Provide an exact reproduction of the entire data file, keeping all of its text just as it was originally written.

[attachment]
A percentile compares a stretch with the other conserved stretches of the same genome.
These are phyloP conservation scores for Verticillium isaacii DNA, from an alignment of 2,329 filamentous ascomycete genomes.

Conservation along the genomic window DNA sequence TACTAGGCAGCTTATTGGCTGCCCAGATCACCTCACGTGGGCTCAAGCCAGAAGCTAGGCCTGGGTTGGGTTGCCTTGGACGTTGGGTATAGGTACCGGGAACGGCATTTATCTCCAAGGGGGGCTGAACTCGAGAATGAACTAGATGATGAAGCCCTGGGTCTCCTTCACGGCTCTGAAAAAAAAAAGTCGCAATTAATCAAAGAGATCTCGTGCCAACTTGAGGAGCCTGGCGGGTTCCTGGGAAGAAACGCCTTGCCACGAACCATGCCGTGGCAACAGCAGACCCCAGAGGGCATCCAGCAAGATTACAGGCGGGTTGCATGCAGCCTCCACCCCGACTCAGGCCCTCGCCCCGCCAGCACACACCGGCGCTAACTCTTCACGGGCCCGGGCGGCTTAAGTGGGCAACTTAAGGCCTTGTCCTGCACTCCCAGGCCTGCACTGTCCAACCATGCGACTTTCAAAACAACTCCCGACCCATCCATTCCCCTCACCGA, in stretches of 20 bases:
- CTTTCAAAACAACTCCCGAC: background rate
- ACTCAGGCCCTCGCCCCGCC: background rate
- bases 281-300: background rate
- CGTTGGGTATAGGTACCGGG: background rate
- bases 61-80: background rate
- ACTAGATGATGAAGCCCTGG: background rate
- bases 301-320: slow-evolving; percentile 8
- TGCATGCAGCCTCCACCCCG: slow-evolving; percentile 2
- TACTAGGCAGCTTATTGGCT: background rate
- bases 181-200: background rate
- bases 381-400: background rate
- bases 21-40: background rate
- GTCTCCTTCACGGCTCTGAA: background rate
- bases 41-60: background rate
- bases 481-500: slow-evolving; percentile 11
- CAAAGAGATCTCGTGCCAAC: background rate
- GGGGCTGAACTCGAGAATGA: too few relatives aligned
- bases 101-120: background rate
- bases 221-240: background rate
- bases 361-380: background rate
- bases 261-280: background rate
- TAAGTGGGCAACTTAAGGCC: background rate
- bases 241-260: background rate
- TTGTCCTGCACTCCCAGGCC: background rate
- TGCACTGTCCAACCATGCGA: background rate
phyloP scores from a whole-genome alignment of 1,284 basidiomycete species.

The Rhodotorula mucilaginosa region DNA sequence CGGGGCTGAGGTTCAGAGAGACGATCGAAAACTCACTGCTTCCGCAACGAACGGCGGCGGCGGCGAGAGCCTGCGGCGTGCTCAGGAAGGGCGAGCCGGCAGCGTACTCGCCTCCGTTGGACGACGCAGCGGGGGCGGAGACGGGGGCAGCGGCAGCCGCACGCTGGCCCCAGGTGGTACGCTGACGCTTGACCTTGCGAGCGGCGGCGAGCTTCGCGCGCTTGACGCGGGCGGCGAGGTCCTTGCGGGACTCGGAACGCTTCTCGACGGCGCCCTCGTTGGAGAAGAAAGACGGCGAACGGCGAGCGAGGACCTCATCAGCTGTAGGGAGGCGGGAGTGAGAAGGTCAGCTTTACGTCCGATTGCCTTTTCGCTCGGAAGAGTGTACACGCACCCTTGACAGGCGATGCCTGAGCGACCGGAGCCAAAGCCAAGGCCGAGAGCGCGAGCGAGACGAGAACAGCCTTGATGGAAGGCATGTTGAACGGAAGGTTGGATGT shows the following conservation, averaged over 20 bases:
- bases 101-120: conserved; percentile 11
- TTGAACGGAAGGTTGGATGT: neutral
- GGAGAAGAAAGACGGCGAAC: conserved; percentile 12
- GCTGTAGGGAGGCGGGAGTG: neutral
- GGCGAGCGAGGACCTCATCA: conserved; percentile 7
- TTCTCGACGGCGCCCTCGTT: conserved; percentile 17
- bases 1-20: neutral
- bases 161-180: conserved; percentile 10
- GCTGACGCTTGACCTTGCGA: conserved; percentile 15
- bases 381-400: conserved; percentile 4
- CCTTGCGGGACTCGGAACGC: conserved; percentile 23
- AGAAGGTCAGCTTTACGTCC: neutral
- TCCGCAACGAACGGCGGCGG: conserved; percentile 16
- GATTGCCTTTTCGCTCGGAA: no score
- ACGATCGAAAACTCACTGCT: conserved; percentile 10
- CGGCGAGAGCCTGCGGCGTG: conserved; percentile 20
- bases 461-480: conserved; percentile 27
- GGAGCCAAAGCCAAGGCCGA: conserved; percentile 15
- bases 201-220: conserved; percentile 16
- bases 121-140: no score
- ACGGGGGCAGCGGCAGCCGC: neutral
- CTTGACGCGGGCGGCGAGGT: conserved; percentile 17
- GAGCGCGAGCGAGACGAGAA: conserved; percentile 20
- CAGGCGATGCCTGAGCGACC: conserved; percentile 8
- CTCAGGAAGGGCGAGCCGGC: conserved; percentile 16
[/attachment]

A percentile compares a stretch with the other conserved stretches of the same genome.
These are phyloP conservation scores for Verticillium isaacii DNA, from an alignment of 2,329 filamentous ascomycete genomes.

Conservation along the genomic window DNA sequence TACTAGGCAGCTTATTGGCTGCCCAGATCACCTCACGTGGGCTCAAGCCAGAAGCTAGGCCTGGGTTGGGTTGCCTTGGACGTTGGGTATAGGTACCGGGAACGGCATTTATCTCCAAGGGGGGCTGAACTCGAGAATGAACTAGATGATGAAGCCCTGGGTCTCCTTCACGGCTCTGAAAAAAAAAAGTCGCAATTAATCAAAGAGATCTCGTGCCAACTTGAGGAGCCTGGCGGGTTCCTGGGAAGAAACGCCTTGCCACGAACCATGCCGTGGCAACAGCAGACCCCAGAGGGCATCCAGCAAGATTACAGGCGGGTTGCATGCAGCCTCCACCCCGACTCAGGCCCTCGCCCCGCCAGCACACACCGGCGCTAACTCTTCACGGGCCCGGGCGGCTTAAGTGGGCAACTTAAGGCCTTGTCCTGCACTCCCAGGCCTGCACTGTCCAACCATGCGACTTTCAAAACAACTCCCGACCCATCCATTCCCCTCACCGA, in stretches of 20 bases:
- CTTTCAAAACAACTCCCGAC: background rate
- ACTCAGGCCCTCGCCCCGCC: background rate
- bases 281-300: background rate
- CGTTGGGTATAGGTACCGGG: background rate
- bases 61-80: background rate
- ACTAGATGATGAAGCCCTGG: background rate
- bases 301-320: slow-evolving; percentile 8
- TGCATGCAGCCTCCACCCCG: slow-evolving; percentile 2
- TACTAGGCAGCTTATTGGCT: background rate
- bases 181-200: background rate
- bases 381-400: background rate
- bases 21-40: background rate
- GTCTCCTTCACGGCTCTGAA: background rate
- bases 41-60: background rate
- bases 481-500: slow-evolving; percentile 11
- CAAAGAGATCTCGTGCCAAC: background rate
- GGGGCTGAACTCGAGAATGA: too few relatives aligned
- bases 101-120: background rate
- bases 221-240: background rate
- bases 361-380: background rate
- bases 261-280: background rate
- TAAGTGGGCAACTTAAGGCC: background rate
- bases 241-260: background rate
- TTGTCCTGCACTCCCAGGCC: background rate
- TGCACTGTCCAACCATGCGA: background rate
phyloP scores from a whole-genome alignment of 1,284 basidiomycete species.

The Rhodotorula mucilaginosa region DNA sequence CGGGGCTGAGGTTCAGAGAGACGATCGAAAACTCACTGCTTCCGCAACGAACGGCGGCGGCGGCGAGAGCCTGCGGCGTGCTCAGGAAGGGCGAGCCGGCAGCGTACTCGCCTCCGTTGGACGACGCAGCGGGGGCGGAGACGGGGGCAGCGGCAGCCGCACGCTGGCCCCAGGTGGTACGCTGACGCTTGACCTTGCGAGCGGCGGCGAGCTTCGCGCGCTTGACGCGGGCGGCGAGGTCCTTGCGGGACTCGGAACGCTTCTCGACGGCGCCCTCGTTGGAGAAGAAAGACGGCGAACGGCGAGCGAGGACCTCATCAGCTGTAGGGAGGCGGGAGTGAGAAGGTCAGCTTTACGTCCGATTGCCTTTTCGCTCGGAAGAGTGTACACGCACCCTTGACAGGCGATGCCTGAGCGACCGGAGCCAAAGCCAAGGCCGAGAGCGCGAGCGAGACGAGAACAGCCTTGATGGAAGGCATGTTGAACGGAAGGTTGGATGT shows the following conservation, averaged over 20 bases:
- bases 101-120: conserved; percentile 11
- TTGAACGGAAGGTTGGATGT: neutral
- GGAGAAGAAAGACGGCGAAC: conserved; percentile 12
- GCTGTAGGGAGGCGGGAGTG: neutral
- GGCGAGCGAGGACCTCATCA: conserved; percentile 7
- TTCTCGACGGCGCCCTCGTT: conserved; percentile 17
- bases 1-20: neutral
- bases 161-180: conserved; percentile 10
- GCTGACGCTTGACCTTGCGA: conserved; percentile 15
- bases 381-400: conserved; percentile 4
- CCTTGCGGGACTCGGAACGC: conserved; percentile 23
- AGAAGGTCAGCTTTACGTCC: neutral
- TCCGCAACGAACGGCGGCGG: conserved; percentile 16
- GATTGCCTTTTCGCTCGGAA: no score
- ACGATCGAAAACTCACTGCT: conserved; percentile 10
- CGGCGAGAGCCTGCGGCGTG: conserved; percentile 20
- bases 461-480: conserved; percentile 27
- GGAGCCAAAGCCAAGGCCGA: conserved; percentile 15
- bases 201-220: conserved; percentile 16
- bases 121-140: no score
- ACGGGGGCAGCGGCAGCCGC: neutral
- CTTGACGCGGGCGGCGAGGT: conserved; percentile 17
- GAGCGCGAGCGAGACGAGAA: conserved; percentile 20
- CAGGCGATGCCTGAGCGACC: conserved; percentile 8
- CTCAGGAAGGGCGAGCCGGC: conserved; percentile 16